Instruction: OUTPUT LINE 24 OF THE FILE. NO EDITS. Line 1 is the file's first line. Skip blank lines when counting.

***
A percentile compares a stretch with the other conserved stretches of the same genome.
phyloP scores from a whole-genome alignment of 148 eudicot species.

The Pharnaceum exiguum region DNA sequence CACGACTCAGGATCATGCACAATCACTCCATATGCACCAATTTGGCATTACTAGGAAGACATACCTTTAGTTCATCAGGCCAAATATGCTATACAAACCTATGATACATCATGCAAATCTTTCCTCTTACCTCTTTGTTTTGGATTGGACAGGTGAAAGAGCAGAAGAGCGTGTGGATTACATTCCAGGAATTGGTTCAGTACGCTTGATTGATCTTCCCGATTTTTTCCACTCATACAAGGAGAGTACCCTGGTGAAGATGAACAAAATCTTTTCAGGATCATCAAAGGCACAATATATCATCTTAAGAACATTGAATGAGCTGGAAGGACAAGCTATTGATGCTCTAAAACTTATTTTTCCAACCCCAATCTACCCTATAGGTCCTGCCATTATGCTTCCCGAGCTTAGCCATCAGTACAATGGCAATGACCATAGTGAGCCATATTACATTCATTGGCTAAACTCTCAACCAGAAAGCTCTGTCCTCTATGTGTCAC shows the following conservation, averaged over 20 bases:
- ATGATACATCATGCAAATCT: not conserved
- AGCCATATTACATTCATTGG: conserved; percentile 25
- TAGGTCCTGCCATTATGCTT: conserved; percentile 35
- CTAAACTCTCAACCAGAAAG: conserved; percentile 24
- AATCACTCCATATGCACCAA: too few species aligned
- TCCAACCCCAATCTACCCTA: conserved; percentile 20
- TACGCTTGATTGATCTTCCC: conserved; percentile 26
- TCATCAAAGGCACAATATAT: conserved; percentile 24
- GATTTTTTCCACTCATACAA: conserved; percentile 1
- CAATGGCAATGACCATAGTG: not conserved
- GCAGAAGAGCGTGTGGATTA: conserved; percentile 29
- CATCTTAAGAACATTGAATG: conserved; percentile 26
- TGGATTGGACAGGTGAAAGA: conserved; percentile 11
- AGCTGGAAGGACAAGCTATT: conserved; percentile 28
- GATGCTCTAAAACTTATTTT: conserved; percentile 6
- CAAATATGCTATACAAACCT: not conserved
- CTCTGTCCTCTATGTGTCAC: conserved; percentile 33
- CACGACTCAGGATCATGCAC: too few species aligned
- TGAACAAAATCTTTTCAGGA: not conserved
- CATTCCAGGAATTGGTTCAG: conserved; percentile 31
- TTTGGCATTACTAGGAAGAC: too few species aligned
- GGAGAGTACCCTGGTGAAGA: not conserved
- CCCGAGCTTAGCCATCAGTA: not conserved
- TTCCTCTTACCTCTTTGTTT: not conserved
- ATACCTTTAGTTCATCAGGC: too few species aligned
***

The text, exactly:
- TTTGGCATTACTAGGAAGAC: too few species aligned